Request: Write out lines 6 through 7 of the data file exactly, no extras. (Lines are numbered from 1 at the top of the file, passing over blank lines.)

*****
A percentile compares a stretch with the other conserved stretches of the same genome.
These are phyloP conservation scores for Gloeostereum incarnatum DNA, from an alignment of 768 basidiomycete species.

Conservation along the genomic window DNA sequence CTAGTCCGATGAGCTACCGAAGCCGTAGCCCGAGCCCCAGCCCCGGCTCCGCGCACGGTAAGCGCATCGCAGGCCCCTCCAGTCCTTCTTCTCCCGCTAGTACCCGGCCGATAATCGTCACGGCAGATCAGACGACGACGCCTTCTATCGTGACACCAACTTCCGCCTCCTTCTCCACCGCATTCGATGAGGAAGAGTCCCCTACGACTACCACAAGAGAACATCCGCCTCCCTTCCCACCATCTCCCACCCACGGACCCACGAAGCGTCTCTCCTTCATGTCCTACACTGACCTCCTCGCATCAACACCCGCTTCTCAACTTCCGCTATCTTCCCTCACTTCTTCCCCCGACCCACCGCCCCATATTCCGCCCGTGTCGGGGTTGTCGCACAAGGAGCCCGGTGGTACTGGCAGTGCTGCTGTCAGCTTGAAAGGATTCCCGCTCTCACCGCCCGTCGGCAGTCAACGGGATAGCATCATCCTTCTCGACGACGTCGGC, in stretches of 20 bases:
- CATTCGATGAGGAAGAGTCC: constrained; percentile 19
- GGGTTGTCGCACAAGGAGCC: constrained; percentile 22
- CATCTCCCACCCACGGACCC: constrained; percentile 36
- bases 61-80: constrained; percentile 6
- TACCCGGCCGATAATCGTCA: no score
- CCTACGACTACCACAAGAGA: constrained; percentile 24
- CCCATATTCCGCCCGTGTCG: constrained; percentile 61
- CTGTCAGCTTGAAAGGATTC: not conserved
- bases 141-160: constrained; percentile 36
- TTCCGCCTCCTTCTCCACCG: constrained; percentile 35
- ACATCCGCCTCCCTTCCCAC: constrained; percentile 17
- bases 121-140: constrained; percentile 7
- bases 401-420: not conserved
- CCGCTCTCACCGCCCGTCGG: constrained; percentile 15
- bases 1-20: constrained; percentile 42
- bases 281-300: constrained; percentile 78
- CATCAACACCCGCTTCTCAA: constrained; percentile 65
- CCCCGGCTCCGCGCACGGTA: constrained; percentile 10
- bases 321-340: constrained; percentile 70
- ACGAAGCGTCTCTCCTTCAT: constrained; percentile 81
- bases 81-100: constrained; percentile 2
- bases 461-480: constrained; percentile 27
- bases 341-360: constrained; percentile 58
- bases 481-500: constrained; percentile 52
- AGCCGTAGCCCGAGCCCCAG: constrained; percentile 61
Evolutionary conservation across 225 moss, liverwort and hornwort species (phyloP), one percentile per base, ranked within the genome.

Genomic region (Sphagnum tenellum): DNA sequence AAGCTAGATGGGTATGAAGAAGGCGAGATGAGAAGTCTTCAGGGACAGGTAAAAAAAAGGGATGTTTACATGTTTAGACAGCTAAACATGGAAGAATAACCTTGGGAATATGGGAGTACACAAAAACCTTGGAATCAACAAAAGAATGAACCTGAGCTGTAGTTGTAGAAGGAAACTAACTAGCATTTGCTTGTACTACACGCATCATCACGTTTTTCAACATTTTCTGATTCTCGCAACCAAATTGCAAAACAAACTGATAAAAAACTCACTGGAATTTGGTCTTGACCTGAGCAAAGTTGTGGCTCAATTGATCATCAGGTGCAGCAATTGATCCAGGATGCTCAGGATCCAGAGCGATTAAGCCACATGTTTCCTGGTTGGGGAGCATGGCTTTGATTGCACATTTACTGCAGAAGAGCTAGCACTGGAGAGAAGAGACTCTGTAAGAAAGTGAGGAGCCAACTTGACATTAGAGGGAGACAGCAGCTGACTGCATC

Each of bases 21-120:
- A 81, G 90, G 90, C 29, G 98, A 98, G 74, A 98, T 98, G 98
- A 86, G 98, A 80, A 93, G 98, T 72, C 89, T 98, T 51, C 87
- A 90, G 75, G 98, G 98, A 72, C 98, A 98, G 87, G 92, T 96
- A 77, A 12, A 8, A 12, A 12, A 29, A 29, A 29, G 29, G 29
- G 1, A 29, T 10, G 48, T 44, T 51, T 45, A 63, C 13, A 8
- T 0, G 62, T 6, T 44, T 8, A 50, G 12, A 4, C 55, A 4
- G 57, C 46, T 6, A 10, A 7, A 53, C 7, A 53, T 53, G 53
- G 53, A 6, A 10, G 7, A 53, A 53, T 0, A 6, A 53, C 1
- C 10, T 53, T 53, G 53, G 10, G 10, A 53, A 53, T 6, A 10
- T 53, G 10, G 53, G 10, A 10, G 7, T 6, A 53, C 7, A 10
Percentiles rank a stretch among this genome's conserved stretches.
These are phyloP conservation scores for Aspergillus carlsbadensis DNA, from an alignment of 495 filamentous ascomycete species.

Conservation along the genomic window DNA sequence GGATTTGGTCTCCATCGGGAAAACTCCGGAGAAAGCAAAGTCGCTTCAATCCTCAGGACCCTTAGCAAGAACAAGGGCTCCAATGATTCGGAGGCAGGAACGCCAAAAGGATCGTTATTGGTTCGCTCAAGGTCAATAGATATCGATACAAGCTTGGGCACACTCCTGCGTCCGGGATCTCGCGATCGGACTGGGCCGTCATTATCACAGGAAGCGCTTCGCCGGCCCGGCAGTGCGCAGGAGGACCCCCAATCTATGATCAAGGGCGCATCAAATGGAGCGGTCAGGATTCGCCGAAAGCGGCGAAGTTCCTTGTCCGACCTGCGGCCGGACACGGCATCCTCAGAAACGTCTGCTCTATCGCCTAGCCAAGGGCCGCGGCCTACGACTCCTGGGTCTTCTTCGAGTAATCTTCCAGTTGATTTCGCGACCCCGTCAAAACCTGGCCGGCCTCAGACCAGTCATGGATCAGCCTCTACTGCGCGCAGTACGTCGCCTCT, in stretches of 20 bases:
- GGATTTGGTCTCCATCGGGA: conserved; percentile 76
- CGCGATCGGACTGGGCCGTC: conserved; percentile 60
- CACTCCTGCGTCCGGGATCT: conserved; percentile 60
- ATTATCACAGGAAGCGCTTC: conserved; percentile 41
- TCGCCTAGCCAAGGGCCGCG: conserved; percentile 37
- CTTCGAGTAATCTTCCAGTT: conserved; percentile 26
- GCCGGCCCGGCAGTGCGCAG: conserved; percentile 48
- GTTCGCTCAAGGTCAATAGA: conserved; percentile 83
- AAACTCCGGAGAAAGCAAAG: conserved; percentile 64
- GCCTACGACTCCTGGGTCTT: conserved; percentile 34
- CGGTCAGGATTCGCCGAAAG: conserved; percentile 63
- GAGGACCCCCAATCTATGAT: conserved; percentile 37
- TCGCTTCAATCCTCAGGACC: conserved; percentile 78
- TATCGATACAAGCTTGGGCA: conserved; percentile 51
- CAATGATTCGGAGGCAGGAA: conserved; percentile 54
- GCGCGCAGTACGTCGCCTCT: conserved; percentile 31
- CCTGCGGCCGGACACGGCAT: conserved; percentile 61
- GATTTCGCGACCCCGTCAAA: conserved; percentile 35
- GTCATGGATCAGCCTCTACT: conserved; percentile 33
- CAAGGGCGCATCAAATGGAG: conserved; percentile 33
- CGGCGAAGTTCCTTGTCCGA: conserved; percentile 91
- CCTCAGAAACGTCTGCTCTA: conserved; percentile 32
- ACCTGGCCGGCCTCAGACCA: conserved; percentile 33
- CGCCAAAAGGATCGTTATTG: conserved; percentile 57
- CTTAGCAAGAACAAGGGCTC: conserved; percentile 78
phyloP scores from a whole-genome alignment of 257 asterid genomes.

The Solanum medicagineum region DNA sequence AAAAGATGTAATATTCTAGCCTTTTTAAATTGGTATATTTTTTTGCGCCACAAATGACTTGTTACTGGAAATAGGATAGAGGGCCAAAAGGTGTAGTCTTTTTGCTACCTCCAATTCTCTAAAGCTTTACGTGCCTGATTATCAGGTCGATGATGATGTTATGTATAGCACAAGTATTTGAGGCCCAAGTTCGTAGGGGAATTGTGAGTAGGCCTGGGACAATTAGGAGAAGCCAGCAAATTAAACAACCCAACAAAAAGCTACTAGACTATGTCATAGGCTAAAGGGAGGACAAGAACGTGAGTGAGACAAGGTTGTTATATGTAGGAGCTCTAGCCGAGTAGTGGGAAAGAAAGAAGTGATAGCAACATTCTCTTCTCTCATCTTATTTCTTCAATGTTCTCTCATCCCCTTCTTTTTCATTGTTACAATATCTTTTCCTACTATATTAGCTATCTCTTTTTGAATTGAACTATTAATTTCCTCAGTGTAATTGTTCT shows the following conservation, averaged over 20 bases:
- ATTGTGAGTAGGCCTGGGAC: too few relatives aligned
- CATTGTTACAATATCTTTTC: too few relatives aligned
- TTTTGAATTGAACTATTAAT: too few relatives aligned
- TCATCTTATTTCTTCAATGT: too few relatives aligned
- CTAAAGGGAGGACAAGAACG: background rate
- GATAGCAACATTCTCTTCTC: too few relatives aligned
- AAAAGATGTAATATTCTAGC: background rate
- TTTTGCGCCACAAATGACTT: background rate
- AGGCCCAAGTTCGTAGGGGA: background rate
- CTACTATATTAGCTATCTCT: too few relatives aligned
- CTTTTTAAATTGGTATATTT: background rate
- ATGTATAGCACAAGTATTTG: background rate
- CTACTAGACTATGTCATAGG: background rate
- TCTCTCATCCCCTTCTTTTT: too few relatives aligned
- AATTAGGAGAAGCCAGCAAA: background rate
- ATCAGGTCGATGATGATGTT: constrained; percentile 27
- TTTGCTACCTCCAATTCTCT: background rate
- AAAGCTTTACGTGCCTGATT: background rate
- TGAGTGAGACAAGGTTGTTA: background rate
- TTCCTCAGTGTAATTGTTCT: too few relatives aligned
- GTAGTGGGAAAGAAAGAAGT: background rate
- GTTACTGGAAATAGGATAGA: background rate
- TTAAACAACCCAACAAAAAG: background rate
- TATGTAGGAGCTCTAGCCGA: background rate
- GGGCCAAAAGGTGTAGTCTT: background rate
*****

- CATCTCCCACCCACGGACCC: constrained; percentile 36
- bases 61-80: constrained; percentile 6